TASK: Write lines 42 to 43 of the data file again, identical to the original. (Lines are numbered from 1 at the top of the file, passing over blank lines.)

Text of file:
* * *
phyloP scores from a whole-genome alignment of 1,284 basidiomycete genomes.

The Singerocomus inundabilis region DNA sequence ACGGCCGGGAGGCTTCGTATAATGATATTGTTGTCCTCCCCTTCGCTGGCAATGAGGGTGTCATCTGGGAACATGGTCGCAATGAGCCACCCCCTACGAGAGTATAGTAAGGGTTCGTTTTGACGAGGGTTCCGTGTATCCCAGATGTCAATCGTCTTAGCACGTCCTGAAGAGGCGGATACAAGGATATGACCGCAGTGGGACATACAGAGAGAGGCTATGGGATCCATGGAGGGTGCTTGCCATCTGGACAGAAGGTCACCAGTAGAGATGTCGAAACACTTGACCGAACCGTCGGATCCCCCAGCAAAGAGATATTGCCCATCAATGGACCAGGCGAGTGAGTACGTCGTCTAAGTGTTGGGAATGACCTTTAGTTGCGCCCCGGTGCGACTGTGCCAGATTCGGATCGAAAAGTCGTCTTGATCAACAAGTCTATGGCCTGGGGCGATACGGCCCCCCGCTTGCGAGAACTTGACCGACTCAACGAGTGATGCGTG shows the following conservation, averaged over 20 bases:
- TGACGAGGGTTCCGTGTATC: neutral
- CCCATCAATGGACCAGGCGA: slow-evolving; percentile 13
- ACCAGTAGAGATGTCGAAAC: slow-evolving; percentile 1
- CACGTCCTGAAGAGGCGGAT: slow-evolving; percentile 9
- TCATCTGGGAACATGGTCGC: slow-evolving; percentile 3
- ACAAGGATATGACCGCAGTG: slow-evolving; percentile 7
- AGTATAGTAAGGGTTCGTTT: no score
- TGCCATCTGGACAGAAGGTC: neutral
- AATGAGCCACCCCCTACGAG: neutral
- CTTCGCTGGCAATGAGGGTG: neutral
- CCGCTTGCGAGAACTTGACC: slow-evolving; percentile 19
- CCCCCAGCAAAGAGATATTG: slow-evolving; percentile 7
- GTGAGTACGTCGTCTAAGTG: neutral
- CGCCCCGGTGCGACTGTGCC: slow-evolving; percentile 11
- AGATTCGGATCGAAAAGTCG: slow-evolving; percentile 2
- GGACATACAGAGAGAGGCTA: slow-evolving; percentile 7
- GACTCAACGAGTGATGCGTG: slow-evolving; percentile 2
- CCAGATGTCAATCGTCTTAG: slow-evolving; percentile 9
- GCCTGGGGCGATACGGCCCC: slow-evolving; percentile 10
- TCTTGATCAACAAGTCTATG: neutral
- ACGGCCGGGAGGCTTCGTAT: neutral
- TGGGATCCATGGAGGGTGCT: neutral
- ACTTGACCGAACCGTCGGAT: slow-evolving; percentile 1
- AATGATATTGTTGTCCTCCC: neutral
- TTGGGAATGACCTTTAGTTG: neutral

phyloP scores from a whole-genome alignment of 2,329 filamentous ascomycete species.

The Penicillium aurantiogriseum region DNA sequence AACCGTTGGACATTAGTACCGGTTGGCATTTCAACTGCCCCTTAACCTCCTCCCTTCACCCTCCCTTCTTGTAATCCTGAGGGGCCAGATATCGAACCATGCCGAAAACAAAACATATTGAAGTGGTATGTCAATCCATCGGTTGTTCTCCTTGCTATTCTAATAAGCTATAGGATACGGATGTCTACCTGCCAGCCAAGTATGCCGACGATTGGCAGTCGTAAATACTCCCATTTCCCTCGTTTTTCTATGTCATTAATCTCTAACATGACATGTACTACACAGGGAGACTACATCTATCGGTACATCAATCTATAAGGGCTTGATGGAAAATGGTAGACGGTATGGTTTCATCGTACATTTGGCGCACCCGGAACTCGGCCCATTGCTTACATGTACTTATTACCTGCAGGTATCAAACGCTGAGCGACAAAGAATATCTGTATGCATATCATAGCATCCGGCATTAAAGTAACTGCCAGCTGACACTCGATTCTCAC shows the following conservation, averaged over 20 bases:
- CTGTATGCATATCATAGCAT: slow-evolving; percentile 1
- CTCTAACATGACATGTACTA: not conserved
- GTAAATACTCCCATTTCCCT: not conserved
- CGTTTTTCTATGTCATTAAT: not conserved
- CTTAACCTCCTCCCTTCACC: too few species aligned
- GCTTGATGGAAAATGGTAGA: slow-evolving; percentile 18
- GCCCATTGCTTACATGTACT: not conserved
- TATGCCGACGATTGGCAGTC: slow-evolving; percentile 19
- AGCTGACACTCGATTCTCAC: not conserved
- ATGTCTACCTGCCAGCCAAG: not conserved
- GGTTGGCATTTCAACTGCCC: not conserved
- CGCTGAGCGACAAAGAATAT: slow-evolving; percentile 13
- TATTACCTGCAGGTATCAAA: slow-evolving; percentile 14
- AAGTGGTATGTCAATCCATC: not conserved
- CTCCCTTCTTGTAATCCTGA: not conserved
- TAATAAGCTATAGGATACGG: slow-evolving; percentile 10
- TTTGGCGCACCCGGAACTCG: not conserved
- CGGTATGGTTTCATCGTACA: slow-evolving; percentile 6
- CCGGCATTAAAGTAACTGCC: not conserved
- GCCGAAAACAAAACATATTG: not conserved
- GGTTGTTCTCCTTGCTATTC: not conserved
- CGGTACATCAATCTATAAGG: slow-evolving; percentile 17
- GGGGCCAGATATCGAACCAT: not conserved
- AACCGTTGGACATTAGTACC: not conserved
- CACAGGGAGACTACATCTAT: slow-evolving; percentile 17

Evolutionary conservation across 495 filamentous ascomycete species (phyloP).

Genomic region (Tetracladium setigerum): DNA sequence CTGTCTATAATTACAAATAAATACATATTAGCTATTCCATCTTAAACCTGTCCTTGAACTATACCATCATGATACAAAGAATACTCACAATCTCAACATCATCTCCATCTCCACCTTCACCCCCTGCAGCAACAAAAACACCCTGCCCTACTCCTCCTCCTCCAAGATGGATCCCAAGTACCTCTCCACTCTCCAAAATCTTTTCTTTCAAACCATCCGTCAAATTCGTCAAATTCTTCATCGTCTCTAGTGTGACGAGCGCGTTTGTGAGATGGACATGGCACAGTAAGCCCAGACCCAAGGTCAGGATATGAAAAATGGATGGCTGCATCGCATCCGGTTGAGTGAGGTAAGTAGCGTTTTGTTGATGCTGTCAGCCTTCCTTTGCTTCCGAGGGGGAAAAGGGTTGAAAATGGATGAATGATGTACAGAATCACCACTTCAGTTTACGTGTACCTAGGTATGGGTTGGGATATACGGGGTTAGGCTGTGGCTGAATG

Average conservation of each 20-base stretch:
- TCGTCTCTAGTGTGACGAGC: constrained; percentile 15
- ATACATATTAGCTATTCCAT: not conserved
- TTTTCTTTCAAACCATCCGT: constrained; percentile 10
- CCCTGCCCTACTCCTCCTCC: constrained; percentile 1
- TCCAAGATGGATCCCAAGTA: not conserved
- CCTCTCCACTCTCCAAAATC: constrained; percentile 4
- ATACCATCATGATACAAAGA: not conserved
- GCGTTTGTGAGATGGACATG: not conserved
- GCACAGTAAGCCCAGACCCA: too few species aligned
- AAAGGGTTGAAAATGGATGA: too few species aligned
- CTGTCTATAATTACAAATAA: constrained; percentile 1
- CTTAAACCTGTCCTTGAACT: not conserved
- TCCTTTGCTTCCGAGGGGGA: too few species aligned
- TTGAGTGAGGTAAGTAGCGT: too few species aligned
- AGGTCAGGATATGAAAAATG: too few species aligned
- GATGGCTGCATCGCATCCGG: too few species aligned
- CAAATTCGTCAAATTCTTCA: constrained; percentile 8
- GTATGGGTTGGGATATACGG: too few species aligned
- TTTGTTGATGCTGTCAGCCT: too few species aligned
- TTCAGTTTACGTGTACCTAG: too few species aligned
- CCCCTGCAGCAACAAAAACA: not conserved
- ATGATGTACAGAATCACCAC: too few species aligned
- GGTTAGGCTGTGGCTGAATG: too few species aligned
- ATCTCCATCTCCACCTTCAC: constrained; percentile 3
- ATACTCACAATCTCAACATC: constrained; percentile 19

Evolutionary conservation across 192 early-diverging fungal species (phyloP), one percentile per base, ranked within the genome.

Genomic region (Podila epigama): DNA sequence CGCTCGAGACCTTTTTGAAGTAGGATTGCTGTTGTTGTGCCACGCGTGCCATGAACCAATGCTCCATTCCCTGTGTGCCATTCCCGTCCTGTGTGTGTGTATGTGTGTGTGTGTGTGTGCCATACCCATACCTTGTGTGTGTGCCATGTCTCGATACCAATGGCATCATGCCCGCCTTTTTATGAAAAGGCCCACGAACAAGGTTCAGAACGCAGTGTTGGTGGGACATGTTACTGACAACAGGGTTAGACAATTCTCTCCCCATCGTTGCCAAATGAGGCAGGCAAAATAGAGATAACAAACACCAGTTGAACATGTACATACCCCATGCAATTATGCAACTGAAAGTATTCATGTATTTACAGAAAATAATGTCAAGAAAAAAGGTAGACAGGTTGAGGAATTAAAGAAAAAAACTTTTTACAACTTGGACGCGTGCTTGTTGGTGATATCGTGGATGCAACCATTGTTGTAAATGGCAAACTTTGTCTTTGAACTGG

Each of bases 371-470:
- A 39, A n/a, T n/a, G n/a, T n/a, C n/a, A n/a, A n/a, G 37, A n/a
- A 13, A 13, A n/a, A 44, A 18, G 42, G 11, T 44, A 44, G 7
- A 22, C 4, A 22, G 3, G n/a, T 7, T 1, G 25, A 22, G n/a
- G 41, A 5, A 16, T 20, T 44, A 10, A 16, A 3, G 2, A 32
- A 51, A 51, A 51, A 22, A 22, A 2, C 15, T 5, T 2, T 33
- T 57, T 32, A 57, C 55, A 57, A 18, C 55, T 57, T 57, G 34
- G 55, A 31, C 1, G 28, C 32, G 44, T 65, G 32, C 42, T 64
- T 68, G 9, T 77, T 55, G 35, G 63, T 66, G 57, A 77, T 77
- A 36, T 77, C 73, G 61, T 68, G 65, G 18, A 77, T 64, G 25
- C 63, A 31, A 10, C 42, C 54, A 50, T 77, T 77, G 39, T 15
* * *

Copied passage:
- TATTACCTGCAGGTATCAAA: slow-evolving; percentile 14
- AAGTGGTATGTCAATCCATC: not conserved